"By this point, GaymerX is almost passe," Rocca said.
If GaymerX is "passe" in its second year, it begs the question: Was it necessary in the first place? After all, why do we even need a gay-themed con? Can't we just focus on the games? Isn't creating a gay-themed convention just segregating an already alienated group?
Rocca doesn't think so, but understands where people's confusion can come from.
"The easiest analogy that one could use is that it's like a gay bar," she said. "There's bars, and then there's gay bars. A gay bar is a place where gay people can meet one another, they can have fun, they can dance together, they can drink together, and they can do so in a place where they know that they're not going to be harassed by somebody else."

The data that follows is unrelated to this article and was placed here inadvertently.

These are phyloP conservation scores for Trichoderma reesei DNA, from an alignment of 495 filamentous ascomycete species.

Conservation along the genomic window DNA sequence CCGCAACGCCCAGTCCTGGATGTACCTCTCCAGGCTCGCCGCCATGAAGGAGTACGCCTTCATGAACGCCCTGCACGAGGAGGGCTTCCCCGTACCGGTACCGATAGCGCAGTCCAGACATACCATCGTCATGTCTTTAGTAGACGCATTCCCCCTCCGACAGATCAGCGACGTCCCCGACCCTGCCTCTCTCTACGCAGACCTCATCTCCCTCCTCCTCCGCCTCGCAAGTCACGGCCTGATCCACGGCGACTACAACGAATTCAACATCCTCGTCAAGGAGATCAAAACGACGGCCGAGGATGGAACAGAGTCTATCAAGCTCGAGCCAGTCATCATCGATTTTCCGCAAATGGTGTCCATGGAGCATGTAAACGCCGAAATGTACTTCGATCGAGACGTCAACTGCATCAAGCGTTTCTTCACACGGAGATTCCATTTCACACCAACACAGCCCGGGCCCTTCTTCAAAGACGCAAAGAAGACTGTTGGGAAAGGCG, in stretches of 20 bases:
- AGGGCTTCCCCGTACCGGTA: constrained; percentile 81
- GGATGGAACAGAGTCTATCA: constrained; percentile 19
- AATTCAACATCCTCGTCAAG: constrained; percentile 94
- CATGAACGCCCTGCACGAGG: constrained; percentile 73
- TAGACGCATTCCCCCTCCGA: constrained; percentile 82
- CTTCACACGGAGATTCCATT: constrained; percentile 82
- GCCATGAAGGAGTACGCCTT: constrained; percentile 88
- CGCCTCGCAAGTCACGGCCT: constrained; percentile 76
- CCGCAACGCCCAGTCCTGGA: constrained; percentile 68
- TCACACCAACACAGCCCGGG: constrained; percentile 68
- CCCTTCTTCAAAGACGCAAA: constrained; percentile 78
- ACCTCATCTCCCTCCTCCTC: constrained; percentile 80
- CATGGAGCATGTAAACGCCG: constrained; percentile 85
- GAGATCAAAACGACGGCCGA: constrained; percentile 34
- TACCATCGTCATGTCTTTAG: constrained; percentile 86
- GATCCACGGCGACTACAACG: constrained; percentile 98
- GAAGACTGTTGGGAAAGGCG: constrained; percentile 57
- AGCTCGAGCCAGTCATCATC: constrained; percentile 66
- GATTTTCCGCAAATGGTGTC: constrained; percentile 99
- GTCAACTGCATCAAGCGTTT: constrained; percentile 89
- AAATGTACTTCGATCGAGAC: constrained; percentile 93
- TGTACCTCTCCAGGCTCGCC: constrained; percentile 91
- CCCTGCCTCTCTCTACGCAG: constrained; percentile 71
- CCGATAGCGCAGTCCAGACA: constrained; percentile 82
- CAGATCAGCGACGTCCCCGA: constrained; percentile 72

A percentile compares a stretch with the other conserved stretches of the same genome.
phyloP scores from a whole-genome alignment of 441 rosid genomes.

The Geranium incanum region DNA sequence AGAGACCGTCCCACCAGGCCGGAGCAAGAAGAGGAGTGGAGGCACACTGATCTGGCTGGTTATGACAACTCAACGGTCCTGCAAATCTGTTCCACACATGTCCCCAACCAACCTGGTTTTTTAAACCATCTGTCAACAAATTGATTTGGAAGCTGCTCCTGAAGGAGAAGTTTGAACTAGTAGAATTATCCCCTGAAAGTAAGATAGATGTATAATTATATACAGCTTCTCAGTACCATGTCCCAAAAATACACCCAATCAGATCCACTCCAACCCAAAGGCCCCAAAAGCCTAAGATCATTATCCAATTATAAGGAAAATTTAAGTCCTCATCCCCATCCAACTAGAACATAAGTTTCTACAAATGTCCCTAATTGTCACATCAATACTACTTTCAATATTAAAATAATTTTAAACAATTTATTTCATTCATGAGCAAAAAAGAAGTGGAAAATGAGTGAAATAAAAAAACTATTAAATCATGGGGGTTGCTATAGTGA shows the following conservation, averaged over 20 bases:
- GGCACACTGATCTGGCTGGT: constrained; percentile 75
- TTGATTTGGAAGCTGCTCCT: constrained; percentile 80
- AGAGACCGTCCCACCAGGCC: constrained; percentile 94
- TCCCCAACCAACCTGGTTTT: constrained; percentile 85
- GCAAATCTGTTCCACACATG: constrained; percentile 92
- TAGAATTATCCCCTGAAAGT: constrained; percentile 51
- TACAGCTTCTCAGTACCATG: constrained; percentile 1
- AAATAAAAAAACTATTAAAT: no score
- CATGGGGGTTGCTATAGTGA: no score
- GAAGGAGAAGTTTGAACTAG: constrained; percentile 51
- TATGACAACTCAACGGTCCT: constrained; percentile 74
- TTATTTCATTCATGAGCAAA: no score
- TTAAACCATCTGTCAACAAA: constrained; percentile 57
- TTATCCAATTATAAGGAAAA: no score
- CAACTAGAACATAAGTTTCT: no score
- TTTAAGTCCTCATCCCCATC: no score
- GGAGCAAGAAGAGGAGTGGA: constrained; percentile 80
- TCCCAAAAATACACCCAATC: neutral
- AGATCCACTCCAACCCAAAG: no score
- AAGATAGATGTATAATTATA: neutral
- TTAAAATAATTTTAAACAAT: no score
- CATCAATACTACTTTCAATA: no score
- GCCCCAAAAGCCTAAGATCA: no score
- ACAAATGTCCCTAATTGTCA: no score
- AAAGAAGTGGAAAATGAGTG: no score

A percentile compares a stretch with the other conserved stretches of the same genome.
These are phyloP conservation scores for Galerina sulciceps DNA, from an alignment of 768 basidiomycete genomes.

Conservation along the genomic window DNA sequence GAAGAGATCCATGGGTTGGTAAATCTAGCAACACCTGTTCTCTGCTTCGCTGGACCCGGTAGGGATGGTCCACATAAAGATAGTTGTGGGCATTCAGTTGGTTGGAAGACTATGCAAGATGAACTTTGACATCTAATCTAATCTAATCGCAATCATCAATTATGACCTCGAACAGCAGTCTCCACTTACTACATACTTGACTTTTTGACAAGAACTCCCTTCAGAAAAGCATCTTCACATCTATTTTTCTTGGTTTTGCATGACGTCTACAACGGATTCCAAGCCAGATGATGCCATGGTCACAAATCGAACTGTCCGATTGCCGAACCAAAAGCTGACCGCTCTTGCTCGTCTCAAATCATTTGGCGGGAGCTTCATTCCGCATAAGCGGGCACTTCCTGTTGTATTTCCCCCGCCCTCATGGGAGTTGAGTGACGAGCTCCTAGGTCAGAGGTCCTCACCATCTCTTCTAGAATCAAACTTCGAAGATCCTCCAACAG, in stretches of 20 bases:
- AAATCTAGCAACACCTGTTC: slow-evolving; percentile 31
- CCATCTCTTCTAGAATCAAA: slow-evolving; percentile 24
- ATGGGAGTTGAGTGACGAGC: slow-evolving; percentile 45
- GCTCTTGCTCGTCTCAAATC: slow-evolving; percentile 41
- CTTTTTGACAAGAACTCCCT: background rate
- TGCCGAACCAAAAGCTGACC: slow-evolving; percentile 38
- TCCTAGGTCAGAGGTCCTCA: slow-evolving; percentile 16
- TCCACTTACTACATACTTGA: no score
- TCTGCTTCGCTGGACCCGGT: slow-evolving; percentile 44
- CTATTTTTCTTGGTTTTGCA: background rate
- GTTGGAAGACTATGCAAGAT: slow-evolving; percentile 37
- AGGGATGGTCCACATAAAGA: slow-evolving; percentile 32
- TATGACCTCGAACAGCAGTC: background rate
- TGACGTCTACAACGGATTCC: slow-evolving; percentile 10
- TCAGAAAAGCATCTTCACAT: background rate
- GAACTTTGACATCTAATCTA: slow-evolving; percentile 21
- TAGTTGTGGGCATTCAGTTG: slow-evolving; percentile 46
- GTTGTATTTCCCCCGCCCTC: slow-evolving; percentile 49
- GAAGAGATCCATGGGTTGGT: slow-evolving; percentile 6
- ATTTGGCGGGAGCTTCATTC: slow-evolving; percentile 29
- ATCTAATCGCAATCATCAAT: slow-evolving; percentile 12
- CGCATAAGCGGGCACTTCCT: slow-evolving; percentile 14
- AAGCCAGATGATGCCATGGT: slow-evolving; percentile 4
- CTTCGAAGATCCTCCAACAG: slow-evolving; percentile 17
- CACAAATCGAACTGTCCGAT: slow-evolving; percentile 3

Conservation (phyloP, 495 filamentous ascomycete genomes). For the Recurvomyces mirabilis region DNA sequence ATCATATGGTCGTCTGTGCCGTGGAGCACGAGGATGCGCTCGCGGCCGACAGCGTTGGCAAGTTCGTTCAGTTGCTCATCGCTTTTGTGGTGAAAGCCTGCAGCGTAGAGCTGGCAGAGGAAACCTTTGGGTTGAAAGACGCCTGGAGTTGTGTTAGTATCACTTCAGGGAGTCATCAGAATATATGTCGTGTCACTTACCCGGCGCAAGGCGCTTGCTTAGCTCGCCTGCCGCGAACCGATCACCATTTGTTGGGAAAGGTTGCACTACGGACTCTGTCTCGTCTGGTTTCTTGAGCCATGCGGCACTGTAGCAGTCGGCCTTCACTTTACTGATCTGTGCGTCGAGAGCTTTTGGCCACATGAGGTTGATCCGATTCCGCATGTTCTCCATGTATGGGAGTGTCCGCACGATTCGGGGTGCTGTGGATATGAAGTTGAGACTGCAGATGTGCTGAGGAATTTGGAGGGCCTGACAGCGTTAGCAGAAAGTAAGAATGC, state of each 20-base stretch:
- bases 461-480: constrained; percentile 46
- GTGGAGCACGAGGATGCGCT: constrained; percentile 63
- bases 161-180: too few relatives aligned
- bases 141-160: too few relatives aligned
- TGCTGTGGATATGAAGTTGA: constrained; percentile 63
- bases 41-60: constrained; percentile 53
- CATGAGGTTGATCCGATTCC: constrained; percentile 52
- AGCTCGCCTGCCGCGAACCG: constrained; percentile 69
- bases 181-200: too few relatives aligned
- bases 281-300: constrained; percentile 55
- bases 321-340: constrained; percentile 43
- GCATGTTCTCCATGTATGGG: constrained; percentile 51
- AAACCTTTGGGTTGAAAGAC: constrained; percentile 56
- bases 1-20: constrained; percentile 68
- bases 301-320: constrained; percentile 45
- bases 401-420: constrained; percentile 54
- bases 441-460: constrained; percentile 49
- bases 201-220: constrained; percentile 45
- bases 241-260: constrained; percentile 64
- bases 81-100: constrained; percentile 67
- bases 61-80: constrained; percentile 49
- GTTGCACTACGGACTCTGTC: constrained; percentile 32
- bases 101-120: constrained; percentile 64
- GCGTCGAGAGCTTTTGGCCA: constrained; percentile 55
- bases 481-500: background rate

"This is about LGBT issues in gaming, and also celebrating the culture of LGBT intersecting with gaming as an art form. It's like having an LGBT film festival or things like that: It allows people from this culture to express themselves and see people like them expressing themselves, and see people like themselves creating things."
Rocca said those who called the event "segregation" had "stretched the meaning of the word."